Dr Darren Kelsey, Senior Lecturer
School of Arts and Cultures
Humanities and Social Sciences
Interdisciplinary programme across faculties
What did you do?
A Faculty Futures project team designed an interdisciplinary engagement programme with a local secondary school.
Who is involved?
A range of university staff from different subject areas. Full details in the table below.
A local comprehensive school.
How did you do it?
We designed a programme to provide students with taster sessions from multiple subject areas across the university, to develop independent study skills, and to reflect on aspirations students have for careers and/or further study beyond school. The taster sessions also provided students with information on courses and opportunities available in university education within and beyond Newcastle.
- 20 students from year 9 in a local comprehensive school.
- 6 in school afternoon sessions.
- One hour per session – 10 students in each session.
- Sessions led by university staff according to the timetable below.
- Seventh session – full day trip to Newcastle University, campus tour, workshops with MCH staff, Martin L. King screening, presentation for completing course (Boiler House).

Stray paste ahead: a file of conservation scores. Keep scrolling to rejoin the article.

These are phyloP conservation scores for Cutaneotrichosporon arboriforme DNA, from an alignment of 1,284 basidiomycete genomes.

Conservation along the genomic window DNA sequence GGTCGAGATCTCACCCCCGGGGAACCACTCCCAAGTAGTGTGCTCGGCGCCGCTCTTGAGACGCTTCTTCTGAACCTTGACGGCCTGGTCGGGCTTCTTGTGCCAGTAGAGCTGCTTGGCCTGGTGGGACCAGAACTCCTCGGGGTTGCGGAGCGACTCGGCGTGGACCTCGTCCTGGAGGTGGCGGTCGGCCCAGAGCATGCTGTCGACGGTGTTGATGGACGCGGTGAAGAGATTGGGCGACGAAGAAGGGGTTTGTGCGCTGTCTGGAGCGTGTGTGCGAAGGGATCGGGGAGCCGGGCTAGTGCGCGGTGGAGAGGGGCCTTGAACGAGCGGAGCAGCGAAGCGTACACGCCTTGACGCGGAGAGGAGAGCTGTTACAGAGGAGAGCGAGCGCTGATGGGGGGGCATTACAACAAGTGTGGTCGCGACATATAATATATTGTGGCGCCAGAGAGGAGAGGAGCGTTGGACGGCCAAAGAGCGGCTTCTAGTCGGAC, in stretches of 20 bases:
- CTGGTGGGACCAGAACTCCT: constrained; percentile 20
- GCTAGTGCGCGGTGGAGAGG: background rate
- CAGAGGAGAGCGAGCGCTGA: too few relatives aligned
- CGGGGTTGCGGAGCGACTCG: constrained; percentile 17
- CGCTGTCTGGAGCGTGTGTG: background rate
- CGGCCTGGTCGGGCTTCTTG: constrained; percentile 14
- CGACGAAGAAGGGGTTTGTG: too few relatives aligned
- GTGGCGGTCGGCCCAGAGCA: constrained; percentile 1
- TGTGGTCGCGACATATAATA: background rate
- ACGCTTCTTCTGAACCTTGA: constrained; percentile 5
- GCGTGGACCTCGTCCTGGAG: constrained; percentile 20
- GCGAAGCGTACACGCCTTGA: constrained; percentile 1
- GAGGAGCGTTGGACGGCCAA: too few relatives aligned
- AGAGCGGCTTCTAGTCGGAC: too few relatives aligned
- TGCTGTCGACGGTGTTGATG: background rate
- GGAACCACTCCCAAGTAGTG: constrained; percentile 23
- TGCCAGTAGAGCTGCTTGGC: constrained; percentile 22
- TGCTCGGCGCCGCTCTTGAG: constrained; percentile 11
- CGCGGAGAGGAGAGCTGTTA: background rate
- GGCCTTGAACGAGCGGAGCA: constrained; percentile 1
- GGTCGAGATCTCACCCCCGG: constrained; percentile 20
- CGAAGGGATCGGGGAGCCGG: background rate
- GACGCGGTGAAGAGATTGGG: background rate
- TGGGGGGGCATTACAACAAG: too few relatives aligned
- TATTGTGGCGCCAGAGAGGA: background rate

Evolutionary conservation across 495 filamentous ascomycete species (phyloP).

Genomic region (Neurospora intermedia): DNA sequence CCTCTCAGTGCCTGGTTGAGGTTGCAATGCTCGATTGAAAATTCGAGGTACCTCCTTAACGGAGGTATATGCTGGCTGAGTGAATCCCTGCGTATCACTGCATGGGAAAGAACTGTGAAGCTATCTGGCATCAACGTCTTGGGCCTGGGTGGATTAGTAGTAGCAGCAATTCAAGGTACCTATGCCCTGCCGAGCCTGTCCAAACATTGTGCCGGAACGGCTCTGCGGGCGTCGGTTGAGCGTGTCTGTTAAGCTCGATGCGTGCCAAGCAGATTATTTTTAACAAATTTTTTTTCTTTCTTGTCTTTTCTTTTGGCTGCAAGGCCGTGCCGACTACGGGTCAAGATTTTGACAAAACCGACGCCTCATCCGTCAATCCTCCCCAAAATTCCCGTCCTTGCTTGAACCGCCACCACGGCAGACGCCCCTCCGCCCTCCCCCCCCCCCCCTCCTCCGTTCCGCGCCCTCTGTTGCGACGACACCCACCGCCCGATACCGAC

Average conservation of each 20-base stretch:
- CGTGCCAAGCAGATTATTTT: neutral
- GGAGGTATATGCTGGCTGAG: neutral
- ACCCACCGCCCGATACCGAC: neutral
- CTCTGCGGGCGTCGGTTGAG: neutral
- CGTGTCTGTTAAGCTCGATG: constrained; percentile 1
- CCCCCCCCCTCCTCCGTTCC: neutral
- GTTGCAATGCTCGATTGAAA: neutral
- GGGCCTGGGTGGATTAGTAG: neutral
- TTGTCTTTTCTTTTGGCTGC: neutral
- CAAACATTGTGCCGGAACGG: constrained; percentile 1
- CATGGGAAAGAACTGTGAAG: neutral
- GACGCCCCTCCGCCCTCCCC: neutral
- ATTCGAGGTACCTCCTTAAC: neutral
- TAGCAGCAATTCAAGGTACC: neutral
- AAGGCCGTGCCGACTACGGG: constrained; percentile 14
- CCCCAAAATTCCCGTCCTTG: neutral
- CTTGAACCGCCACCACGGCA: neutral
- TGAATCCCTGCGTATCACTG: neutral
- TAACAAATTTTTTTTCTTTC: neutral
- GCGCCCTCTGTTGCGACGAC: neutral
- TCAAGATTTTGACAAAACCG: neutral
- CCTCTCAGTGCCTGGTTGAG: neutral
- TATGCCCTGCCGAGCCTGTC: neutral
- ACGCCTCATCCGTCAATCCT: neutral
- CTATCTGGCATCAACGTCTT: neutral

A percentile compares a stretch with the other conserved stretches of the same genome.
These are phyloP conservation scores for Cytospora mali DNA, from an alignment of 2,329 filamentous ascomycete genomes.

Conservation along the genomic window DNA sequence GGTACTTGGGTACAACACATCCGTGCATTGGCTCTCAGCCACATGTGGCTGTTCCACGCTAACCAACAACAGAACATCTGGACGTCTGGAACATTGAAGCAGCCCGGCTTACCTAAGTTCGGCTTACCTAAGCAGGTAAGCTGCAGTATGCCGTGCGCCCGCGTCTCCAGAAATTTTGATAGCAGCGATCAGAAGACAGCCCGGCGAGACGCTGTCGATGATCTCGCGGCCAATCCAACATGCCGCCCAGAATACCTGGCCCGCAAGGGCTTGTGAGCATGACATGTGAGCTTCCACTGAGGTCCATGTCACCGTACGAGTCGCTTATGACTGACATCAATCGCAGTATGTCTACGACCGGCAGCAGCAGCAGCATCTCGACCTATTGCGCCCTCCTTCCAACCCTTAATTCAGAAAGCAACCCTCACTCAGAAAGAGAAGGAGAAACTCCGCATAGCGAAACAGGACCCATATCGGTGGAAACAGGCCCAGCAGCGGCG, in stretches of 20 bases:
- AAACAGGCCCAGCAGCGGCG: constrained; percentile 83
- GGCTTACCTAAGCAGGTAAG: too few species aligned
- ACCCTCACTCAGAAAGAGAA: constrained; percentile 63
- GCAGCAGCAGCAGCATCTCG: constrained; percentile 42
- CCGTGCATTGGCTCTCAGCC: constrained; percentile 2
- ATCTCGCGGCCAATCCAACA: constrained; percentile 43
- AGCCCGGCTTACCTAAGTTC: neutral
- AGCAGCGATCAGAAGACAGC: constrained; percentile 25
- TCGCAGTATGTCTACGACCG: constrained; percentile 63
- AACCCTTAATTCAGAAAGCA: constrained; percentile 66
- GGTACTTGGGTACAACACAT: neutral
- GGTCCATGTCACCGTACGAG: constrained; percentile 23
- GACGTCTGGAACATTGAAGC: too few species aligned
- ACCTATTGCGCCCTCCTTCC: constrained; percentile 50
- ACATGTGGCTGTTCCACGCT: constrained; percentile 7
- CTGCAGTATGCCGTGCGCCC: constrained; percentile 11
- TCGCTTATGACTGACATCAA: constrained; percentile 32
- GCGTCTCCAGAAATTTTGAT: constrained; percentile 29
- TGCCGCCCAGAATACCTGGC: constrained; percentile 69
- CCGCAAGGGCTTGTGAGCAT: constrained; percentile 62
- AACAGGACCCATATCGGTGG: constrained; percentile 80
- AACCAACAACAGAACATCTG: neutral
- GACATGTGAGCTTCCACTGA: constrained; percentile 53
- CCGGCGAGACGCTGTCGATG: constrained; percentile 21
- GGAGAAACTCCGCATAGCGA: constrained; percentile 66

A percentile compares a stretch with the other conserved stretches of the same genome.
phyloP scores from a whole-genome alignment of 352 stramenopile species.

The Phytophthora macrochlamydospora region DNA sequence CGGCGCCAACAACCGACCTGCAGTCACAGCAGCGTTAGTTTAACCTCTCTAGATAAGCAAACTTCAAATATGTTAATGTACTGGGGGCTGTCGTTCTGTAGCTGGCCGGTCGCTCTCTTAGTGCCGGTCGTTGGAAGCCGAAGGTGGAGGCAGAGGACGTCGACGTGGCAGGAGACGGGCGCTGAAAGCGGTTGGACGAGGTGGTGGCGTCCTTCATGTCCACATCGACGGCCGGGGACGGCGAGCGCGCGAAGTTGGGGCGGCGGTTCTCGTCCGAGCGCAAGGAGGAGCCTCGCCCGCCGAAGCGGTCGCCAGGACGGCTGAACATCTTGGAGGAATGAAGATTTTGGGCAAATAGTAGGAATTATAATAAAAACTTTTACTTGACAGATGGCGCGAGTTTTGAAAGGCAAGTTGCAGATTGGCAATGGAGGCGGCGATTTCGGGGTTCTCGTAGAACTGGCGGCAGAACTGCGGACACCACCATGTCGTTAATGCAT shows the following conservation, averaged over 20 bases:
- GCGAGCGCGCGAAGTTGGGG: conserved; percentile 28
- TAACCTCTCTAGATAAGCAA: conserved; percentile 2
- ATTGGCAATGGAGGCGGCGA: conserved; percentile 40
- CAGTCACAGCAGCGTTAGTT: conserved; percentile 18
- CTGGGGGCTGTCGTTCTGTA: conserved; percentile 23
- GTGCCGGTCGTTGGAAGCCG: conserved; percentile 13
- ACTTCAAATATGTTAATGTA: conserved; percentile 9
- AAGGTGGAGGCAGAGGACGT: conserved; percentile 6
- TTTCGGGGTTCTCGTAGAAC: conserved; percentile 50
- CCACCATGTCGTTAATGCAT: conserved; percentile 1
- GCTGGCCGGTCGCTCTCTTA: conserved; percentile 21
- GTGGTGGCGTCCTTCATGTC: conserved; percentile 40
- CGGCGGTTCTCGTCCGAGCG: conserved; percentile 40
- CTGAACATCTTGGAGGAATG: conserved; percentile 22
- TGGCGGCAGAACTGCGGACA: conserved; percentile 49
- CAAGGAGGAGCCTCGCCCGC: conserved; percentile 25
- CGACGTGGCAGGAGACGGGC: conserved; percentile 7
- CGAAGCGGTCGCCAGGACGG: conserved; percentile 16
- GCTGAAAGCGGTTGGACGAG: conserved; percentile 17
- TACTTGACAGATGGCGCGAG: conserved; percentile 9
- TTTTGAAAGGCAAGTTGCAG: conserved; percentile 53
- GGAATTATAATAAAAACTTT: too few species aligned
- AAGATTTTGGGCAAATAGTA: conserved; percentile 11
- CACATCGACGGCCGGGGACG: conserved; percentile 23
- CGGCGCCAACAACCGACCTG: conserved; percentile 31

|2.10.17||What makes a good NHS practitioner?||Andrew Clayton|
|6.11.17||Why does media matter?||Darren Kelsey|
|22.1.18||Study skills for Science.||Paul Hubbard|
|5.3.18||Transition from school to university.||Helen Stringer|
|30.4.18||Study skills and independent study.||Aditi Nafde|
|4.6.18||Phonology and the history of regional accents.||Danielle Turton|
|18th or 25th June 18||Campus visit: workshops, tour and presentation||Darren Kelsey|
Why did you do it?
This was not a recruitment exercise. Our aim was (is) to become a familiar face in local schools. If students want to study at Newcastle then we welcome them to consider the options we offer. But more importantly, the project team felt we have a civic and educational responsibility to engage with local schools and to become a familiar, friendly face to students who might not consider university as an option available to them.
Furthermore, through our conversations with local schools, we have found that students from certain socio-economic backgrounds in the North-East do not consider Newcastle as an option available to them compared to other institutions in the region. This project was designed to help overcome those perceptions. Upon completing the sessions with staff visiting the school, the students came to the university for a campus tour, series of workshops with staff, a short film screening and a presentation to celebrate their completing of the ASK programme.
Does it work?
Yes. Feedback from the school has been very positive. We have continued to engage with other schools and used aspects from the programme for recent campus visits. The Media, Culture, Heritage (MCH) subject area is currently developing a replication of ASK to deliver sessions from a team of staff working across multiple disciplines.